The Specialized triple crankset is combined with a mixture of Shimano components, the 9-speed Shimano cassette providing 27 gears in total. The 29in wheels feature double walled rims, alloy hubs with quick releases front and rear, and are wrapped in 2.1in tyres, which, should provide loads of traction.
- RRP: AU$825
Rocky Mountain Soul 710
A brand with its roots in mountain biking, the Rocky Mountain Soul 710 is a great addition to this list with a couple of standout features that make it perfect for hitting up entry to intermediate level trails. For starters, the travel of the Suntour XCM HLO fork is the equal most of any on the list at 120mm, and the handlebars are a massive 760mm wide that will provide enormous levels of control. The Maxxis Ardent tyres too, are more than what we would expect at 2.25in, the equal largest, which, will help provide traction and comfort when paired with the light and nimble 27.5in wheels. The groupset is the standard triple crankset, in this case provided by Suntour, and the cassette is a 9-speed offering from Shimano. All up, the Soul 710 is edging more toward a 'trail' hardtail which should rock the descents.
- RRP: AU$899
Cannondale Trail 5
The Trail 5 is another nimble 27.5in wheel mountain bike from Cannondale who have been innovating and producing quality mountain bikes for decades. The aluminium frame is paired with an SR Suntour XCM-RL fork with 100mm travel and a lockout that's actuated with a handlebar remote. The 27.5in wheels are wrapped with relatively narrow 2.0in tyres, something that may affect its total off-road ride given wider 2.1 or 2.2in tyres are almost considered standard today. The headtube angle is a little steeper than some others on this list which shows the cross country riding intent of this bike. The groupset, as expected, is a Shimano triple crankset with a 9-speed cassette providing 27 gears. All out, the Trail 5 doesn't scream the same value as some other bikes in this list, but it being a Cannondale, with a high-quality frame and remote lockout was enough for it to make the list.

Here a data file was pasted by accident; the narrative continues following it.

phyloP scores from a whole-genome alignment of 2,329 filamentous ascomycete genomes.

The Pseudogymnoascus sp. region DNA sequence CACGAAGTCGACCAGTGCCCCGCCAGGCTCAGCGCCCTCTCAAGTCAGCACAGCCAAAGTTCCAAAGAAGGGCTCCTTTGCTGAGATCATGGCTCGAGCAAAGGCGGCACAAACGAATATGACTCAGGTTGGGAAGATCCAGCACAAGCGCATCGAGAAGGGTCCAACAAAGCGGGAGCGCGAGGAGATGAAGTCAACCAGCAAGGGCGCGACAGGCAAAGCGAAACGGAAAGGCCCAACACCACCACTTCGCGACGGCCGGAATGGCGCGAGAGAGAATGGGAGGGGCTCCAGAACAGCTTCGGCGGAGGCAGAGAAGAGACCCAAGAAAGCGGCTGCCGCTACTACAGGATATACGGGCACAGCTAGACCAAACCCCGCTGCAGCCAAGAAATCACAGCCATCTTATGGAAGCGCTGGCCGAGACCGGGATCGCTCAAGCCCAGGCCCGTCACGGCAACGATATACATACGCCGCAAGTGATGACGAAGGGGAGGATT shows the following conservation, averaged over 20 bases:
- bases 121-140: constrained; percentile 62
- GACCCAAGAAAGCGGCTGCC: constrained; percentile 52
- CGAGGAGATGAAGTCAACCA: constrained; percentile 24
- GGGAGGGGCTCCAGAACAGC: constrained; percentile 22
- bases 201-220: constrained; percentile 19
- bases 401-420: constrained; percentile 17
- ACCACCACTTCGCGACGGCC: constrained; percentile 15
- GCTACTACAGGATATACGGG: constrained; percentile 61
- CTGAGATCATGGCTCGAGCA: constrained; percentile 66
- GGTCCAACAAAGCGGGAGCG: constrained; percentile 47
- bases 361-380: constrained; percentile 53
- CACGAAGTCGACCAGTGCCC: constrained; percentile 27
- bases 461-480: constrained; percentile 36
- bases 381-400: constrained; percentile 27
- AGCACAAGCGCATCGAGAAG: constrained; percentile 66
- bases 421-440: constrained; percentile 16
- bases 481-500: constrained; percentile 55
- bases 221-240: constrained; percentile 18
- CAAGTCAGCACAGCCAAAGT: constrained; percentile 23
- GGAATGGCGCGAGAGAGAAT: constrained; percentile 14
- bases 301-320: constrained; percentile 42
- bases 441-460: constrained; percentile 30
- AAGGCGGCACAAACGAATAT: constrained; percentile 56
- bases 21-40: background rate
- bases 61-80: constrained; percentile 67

- RRP: AU$999
Merida Big Nine 100 and Big Seven 100
Merida's launch of their 2017 mountain bike range is another event we covered late last year, hearing from Director of products Juergen Falke, who said that hardtails remain the largest mountain bike segment for the brand globally. For us, it was a toss up between the Big Nine 100 and the Big Seven 100. Both have similar features with the wheel size being the biggest point of difference, and both are comparable to other bikes on the list, so we thought we'd run through the features of each and let you decide.
The Big Nine 100 has 29in wheels, with Maxxis Ikon 2.2in tyres, 9-speed Shimano cassette, SR XCM triple crankset, 680mm handlebars, SR 29 XCM HLO fork with 100mm of travel and RRP of AUD$949. The Big Seven 100 has 27.5in wheels, with Maxxis Ikon 2.2in tyres, the same 9-speed Shimano cassette and SR XCM triple crankset, wider 700m handlebars, SR Suntour XCM HLO fork with 100mm of travel and RRP of AUD$899. Both bikes are quite cross country focused, designed for riding equal ups and downs.
- RRP: AU$949
Reid Xenon 29
The Australian-designed Reid Xenon 29 is priced well below the AUD$1,000 cut-off for this list but stacks up impressively well. The alloy frame is paired with Suntour XCM HLO fork with 100mm travel, lockout and preload adjustment, the Suntour XCM triple crankset combined with the 9-speed Shimano cassette provides 27 gears, and the 29in wheels are wrapped with 2.1in tyres. Reid is able to keep costs down by selling directly to the consumer, which, does mean if you order a bike, expect to complete some self-assembly or you can pick it up assembled direct from one of their retail outlets.
- RRP: AU$599
Polygon Xtrada 5.0
Polygon is another company that sells direct to the consumer, and while the RRP for the Xtrada 5.0's RRP is AUD$949, at the time of writing this piece, the sale price in Australia was just AUD$599. An impressive figure when you consider it has a SR Suntour XCM HLO fork with 120mm of travel, 720mm handlebars, Polygon triple crankset with 9-speed Shimano cassette and Schwalbe Smart Sam 2.25in tyres to wrap around the 27.5in wheels. As with the Reid, either expect some assembly when the bike arrives or put aside some money for your local bike shop to do it for you.
- RRP: AU$949